“ The first day we set out from Mecca," says Pitts, in his description of his return from thence, “it was without any order at all, all hurly-burly: but the next day every one laboured to get forward ; and in order to it, there was many times much quarrelling and fighting. But after every one had taken his place in the caravan, they orderly and peaceably kept the same place till they came to Grand Cairo. They travel four camels in a breast, which are all tied one after the other, like as in teams. The whole body is called a caravan, which is divided into several cottors, or companies, each of which has its name, and consists, it may be, of several thousand camels ; and they move, one cotter after another, like distinct troops. In the head of each cotter is some great gentlemen, or officer, who is carried in a thing like a horse-litter, &c. In the head of every cotter there goes likewise a sumptercamel, which carries his treasure, &c. This camel has two bells, about the bigness of our market-bells, hanging one on each side, the sound of which may be heard a great way off. Some others of the camels have round bells about about their necks, some about their legs, like those which our carriers put about their forehorses necks; which, together, with the servants, (who belong to the camels, and travel on foot,) singing all night, make a pleasant noise, and the journey passes away delighfully. They say this music makes the camels brisk and lively. Thus they travel, in good order, every day, till they come to Grand Cairo ; and were it not for this order, you may guess what confusion would be among such a vast multitude.
They have lights by night (which is the chief time of travelling, because of the excecding heat of the sun by day,) which are carried on the tops of high poles to direct the bagges or pilgrims in their march..".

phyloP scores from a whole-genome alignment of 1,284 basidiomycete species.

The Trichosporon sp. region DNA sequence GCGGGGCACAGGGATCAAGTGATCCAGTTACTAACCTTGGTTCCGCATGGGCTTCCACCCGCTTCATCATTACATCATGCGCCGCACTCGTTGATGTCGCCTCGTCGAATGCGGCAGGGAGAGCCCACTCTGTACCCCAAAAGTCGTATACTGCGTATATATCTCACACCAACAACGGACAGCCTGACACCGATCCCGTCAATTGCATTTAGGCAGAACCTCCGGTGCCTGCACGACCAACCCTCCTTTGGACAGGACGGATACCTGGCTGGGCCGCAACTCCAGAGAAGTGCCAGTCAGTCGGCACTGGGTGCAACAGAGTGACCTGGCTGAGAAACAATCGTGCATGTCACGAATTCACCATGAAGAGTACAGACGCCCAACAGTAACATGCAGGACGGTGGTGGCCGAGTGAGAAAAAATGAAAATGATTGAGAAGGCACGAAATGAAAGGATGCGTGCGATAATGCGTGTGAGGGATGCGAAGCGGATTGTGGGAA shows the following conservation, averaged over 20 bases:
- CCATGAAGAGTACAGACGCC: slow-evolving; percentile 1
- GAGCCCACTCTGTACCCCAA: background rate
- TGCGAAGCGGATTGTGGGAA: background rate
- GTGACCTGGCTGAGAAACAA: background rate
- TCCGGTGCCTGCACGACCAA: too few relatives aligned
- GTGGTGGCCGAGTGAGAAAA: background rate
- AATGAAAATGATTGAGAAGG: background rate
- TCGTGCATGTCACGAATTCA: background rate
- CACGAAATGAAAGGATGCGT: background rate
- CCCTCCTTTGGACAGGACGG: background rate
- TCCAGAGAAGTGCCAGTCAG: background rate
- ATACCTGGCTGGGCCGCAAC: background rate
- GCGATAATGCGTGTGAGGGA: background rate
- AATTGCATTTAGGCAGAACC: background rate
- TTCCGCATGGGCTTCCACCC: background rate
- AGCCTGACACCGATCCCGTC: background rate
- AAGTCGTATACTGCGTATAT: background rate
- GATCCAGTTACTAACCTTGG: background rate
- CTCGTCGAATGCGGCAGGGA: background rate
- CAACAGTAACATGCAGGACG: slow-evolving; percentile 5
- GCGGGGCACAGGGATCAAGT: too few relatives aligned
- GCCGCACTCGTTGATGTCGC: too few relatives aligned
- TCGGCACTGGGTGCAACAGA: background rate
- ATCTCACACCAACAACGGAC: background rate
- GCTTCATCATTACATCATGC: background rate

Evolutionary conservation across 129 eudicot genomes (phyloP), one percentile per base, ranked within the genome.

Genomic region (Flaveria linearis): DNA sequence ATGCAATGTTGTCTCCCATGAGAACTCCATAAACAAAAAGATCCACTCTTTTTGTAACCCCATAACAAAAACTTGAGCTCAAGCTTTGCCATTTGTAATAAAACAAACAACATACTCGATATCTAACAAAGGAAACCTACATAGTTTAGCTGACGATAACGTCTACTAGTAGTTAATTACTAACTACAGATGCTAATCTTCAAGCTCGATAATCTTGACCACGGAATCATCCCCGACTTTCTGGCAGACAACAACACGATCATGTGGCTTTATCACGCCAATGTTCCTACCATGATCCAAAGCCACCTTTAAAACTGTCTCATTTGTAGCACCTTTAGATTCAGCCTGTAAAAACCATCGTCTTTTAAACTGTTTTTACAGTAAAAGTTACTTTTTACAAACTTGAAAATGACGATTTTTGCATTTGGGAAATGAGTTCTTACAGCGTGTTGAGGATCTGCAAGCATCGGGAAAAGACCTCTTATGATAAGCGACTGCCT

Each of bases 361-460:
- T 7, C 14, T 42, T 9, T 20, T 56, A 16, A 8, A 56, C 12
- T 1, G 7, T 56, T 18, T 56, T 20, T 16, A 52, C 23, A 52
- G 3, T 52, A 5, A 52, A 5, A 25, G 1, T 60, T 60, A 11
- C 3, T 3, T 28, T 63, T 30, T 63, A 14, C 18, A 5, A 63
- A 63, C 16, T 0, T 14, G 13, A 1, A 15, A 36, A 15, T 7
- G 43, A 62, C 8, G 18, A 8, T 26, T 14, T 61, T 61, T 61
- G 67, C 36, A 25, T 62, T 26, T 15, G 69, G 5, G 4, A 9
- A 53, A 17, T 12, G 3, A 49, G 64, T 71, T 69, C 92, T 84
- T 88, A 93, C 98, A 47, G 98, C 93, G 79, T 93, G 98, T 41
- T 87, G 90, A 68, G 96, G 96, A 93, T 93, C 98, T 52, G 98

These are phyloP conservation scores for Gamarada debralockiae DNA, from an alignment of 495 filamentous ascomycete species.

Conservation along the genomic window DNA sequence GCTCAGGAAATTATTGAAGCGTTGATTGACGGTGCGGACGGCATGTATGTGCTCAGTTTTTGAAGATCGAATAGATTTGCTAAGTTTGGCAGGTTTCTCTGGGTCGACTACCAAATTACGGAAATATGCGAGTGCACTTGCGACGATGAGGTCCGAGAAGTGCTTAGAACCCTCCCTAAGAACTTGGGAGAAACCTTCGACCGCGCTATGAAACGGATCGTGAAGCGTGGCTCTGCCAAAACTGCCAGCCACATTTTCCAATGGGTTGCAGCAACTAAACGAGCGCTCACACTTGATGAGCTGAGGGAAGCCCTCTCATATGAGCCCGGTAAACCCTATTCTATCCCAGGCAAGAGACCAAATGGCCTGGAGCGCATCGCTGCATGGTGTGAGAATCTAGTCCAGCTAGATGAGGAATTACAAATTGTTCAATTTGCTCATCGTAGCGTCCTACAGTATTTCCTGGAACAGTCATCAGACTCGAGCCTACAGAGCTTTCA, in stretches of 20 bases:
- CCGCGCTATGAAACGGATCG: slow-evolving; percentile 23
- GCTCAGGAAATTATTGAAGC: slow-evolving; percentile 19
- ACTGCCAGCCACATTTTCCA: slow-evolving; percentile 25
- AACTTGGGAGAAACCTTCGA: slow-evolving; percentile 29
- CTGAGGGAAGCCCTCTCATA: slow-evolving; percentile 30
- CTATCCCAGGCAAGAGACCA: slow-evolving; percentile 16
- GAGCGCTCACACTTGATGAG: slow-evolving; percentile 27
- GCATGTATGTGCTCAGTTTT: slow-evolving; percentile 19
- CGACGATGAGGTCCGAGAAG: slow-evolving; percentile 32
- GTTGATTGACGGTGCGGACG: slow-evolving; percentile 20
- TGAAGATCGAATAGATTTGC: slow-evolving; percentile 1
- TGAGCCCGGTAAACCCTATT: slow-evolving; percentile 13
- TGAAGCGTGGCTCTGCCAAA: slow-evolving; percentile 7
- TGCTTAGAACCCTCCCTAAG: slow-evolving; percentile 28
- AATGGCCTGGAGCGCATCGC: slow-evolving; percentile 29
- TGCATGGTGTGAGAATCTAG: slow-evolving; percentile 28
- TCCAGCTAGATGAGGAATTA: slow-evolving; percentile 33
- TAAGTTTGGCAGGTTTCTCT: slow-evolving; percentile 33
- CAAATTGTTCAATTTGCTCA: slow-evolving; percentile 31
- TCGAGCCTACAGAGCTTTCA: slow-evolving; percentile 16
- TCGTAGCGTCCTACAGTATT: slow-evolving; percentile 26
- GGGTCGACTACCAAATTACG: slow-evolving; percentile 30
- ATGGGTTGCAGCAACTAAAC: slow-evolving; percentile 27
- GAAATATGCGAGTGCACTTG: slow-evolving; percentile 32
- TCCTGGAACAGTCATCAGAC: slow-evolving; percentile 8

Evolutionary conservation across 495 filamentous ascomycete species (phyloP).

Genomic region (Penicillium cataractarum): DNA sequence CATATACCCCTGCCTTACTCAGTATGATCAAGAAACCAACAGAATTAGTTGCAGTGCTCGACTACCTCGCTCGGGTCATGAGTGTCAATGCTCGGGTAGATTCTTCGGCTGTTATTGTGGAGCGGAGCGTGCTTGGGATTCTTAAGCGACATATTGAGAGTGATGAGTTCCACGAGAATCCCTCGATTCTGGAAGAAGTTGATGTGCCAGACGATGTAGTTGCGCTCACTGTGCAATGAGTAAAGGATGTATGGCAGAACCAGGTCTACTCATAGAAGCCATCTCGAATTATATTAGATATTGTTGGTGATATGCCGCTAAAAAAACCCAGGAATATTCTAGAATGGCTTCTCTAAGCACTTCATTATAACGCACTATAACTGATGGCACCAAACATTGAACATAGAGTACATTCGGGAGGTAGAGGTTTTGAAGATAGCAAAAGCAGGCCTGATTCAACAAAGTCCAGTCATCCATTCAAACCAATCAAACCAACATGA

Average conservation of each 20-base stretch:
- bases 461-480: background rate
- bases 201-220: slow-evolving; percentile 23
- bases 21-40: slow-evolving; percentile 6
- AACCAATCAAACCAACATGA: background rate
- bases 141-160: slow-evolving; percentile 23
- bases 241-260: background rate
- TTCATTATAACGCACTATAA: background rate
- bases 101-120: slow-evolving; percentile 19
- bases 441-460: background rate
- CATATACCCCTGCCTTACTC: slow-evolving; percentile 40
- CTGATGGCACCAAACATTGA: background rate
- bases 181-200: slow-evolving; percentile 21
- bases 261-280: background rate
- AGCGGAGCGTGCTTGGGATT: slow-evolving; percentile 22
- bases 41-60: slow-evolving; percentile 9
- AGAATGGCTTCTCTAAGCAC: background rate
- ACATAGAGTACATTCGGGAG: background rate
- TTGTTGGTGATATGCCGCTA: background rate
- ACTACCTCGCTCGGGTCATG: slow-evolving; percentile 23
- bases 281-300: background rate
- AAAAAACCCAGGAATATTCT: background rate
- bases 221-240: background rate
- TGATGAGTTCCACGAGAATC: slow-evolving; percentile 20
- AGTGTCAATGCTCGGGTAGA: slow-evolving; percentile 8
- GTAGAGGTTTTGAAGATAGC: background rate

I think we may from hence form some idea, of the office and figure of those princes of the tribes whose obligations are mentioned in Numbers, chap. vii. They doubtless appeared very much like the princes of these Mohammedan cottors.
• Mashaals are used in Syria, (says Dr. Russell, MS note) This is an odd sort of grate, fixed on a pole, in which is burnt a resinous wood that gives a fine blazc. EDIT.
The appointing those princes, and the prescribing the order of the encampments, must have been necessary, since there is so much confusion in these pilgrimages at first setting out, where the numbers of people are much smaller than those of Israel, as we may learn from what Maillet says of the caravan that went from Egypt to Mecca in the year 1997, which, according to him, was more considerable than any that had gone from thence to that place for twenty years before, and which, nevertheless, they did not pretend much exceeded one hundred thousand souls, and as many camels ; and this Maillet even supposes was too large a computation, and that half that number was a great deal nearer the truth. The Israelites who went out of Egypt were much more numerous.
OBSERVATION XXXI. Caravans travel chiefly in the Night. The night was the chief time of travelling for this great multitude, through these deserts, when Pitts went to Mecca ; and the Eastern journies are oftentimes performed, on account of the heat, in the night, as I have observed before.
Sir J. Chardin has remarked, that this appears from Luke xi. 5, 7, where a friend on his journey is supposed to come at midnight ; and he says, this frequently happens there.